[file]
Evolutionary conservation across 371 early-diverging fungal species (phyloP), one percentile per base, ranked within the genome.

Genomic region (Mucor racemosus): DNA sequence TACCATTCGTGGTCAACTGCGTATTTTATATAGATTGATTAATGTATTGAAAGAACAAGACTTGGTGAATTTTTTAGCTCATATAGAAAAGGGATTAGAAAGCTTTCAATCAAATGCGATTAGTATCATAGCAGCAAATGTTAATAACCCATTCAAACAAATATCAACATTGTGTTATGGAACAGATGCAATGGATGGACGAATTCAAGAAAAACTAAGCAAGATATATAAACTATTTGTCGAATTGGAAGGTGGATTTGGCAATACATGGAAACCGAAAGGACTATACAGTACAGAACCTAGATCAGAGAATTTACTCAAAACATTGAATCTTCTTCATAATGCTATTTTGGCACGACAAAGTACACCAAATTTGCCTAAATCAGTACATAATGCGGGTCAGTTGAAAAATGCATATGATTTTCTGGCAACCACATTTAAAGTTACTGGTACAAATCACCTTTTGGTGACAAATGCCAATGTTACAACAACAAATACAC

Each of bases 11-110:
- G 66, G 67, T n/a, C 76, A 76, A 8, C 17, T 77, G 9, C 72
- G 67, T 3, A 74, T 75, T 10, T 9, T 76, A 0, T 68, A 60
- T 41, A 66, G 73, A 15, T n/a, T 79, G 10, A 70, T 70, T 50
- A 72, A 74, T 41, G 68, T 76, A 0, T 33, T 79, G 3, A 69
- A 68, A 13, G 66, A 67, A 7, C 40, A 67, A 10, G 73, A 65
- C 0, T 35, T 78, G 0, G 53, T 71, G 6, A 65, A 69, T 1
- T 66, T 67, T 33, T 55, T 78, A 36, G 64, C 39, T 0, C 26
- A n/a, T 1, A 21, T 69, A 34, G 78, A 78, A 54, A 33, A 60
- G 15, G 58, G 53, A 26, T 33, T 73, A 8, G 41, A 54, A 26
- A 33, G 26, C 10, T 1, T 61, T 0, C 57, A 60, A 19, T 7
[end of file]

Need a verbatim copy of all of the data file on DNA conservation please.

Evolutionary conservation across 371 early-diverging fungal species (phyloP), one percentile per base, ranked within the genome.

Genomic region (Mucor racemosus): DNA sequence TACCATTCGTGGTCAACTGCGTATTTTATATAGATTGATTAATGTATTGAAAGAACAAGACTTGGTGAATTTTTTAGCTCATATAGAAAAGGGATTAGAAAGCTTTCAATCAAATGCGATTAGTATCATAGCAGCAAATGTTAATAACCCATTCAAACAAATATCAACATTGTGTTATGGAACAGATGCAATGGATGGACGAATTCAAGAAAAACTAAGCAAGATATATAAACTATTTGTCGAATTGGAAGGTGGATTTGGCAATACATGGAAACCGAAAGGACTATACAGTACAGAACCTAGATCAGAGAATTTACTCAAAACATTGAATCTTCTTCATAATGCTATTTTGGCACGACAAAGTACACCAAATTTGCCTAAATCAGTACATAATGCGGGTCAGTTGAAAAATGCATATGATTTTCTGGCAACCACATTTAAAGTTACTGGTACAAATCACCTTTTGGTGACAAATGCCAATGTTACAACAACAAATACAC

Each of bases 11-110:
- G 66, G 67, T n/a, C 76, A 76, A 8, C 17, T 77, G 9, C 72
- G 67, T 3, A 74, T 75, T 10, T 9, T 76, A 0, T 68, A 60
- T 41, A 66, G 73, A 15, T n/a, T 79, G 10, A 70, T 70, T 50
- A 72, A 74, T 41, G 68, T 76, A 0, T 33, T 79, G 3, A 69
- A 68, A 13, G 66, A 67, A 7, C 40, A 67, A 10, G 73, A 65
- C 0, T 35, T 78, G 0, G 53, T 71, G 6, A 65, A 69, T 1
- T 66, T 67, T 33, T 55, T 78, A 36, G 64, C 39, T 0, C 26
- A n/a, T 1, A 21, T 69, A 34, G 78, A 78, A 54, A 33, A 60
- G 15, G 58, G 53, A 26, T 33, T 73, A 8, G 41, A 54, A 26
- A 33, G 26, C 10, T 1, T 61, T 0, C 57, A 60, A 19, T 7